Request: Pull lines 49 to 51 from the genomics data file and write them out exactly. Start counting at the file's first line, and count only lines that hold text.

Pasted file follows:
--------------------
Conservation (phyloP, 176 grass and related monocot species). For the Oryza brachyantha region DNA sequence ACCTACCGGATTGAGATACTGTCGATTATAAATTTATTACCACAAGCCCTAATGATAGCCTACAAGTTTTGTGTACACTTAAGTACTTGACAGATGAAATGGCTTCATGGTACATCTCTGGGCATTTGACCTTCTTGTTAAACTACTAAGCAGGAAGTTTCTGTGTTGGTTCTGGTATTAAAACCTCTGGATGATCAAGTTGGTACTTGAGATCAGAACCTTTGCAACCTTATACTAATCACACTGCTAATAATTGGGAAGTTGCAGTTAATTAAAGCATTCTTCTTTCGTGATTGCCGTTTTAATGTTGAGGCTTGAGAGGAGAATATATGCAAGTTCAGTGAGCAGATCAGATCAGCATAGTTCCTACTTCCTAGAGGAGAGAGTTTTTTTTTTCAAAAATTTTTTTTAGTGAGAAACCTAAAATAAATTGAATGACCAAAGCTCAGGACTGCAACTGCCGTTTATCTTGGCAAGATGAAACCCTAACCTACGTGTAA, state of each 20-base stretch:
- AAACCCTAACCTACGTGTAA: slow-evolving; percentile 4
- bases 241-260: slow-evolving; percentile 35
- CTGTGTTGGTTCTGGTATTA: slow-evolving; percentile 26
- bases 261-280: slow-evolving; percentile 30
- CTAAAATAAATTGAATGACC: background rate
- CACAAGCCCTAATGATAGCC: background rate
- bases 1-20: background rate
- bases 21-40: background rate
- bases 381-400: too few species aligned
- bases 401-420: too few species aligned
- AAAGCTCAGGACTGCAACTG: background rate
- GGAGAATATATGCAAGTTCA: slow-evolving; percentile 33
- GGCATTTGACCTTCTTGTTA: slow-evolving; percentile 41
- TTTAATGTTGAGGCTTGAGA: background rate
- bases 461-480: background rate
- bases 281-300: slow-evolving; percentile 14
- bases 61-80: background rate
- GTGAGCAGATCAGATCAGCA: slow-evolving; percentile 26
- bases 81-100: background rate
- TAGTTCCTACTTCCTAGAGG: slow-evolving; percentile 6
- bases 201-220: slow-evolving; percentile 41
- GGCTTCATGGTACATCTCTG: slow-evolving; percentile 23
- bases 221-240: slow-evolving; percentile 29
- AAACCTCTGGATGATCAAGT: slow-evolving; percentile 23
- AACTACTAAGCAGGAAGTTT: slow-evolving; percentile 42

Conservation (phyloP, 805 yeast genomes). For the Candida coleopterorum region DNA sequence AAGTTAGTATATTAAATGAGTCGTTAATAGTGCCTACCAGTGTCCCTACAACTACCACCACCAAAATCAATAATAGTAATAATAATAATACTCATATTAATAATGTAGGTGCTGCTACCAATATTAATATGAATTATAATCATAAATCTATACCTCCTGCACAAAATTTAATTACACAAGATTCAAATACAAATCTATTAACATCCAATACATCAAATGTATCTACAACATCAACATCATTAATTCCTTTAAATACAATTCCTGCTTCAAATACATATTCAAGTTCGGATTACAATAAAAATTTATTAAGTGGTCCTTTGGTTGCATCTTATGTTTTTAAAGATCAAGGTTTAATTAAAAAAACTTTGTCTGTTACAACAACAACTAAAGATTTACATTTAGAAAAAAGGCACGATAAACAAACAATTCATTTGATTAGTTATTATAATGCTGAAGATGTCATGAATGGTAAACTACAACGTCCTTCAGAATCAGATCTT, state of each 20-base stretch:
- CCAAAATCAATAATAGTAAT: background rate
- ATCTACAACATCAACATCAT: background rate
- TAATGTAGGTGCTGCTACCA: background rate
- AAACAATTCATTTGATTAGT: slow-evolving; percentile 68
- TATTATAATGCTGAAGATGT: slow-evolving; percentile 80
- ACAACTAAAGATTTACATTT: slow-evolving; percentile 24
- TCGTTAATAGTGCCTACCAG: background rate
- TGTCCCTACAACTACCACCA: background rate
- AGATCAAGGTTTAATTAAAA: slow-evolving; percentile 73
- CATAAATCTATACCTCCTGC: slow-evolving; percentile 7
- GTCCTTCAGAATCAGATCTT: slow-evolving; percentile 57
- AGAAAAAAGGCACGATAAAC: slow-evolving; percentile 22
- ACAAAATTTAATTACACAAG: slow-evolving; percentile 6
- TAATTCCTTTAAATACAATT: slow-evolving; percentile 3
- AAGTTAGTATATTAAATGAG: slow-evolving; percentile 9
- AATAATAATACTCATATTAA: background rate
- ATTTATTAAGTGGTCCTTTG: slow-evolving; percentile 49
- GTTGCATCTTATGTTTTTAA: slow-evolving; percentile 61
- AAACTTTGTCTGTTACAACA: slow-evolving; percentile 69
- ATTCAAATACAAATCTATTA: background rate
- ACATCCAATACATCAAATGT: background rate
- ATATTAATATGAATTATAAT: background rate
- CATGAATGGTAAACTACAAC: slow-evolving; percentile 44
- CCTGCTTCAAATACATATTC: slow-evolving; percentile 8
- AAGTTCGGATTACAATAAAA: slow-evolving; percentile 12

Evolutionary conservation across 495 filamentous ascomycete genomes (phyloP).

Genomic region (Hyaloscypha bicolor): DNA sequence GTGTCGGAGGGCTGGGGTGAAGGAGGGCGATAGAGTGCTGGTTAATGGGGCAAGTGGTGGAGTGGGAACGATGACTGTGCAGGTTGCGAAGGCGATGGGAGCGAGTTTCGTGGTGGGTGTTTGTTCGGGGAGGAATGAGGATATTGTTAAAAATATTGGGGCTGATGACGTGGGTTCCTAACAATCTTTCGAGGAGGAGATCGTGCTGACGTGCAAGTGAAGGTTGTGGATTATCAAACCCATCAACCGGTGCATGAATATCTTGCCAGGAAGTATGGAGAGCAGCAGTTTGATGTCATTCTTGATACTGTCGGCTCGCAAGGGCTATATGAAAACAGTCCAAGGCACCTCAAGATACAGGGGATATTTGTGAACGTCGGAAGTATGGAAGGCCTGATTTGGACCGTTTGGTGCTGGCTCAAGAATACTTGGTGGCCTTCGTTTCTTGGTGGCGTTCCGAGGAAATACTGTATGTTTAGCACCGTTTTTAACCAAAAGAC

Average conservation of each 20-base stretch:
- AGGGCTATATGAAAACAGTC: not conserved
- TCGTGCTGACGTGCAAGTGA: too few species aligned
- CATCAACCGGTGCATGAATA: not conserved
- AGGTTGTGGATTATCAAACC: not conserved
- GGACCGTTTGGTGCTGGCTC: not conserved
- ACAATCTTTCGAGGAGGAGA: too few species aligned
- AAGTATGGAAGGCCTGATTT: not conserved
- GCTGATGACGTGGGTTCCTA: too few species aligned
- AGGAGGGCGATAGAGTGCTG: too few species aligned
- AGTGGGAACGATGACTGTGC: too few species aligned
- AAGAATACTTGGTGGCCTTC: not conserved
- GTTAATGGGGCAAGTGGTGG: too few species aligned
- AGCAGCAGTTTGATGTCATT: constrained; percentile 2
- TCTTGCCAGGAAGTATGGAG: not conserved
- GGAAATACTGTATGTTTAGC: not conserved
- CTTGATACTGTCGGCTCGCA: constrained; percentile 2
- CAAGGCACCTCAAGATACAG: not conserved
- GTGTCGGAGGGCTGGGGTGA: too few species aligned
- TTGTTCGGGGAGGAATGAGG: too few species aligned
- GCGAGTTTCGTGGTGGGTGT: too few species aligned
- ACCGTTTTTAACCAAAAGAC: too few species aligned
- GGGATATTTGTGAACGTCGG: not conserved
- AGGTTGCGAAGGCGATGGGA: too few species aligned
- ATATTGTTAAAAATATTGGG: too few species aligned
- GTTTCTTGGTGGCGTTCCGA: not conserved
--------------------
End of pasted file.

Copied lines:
- ATATTAATATGAATTATAAT: background rate
- CATGAATGGTAAACTACAAC: slow-evolving; percentile 44
- CCTGCTTCAAATACATATTC: slow-evolving; percentile 8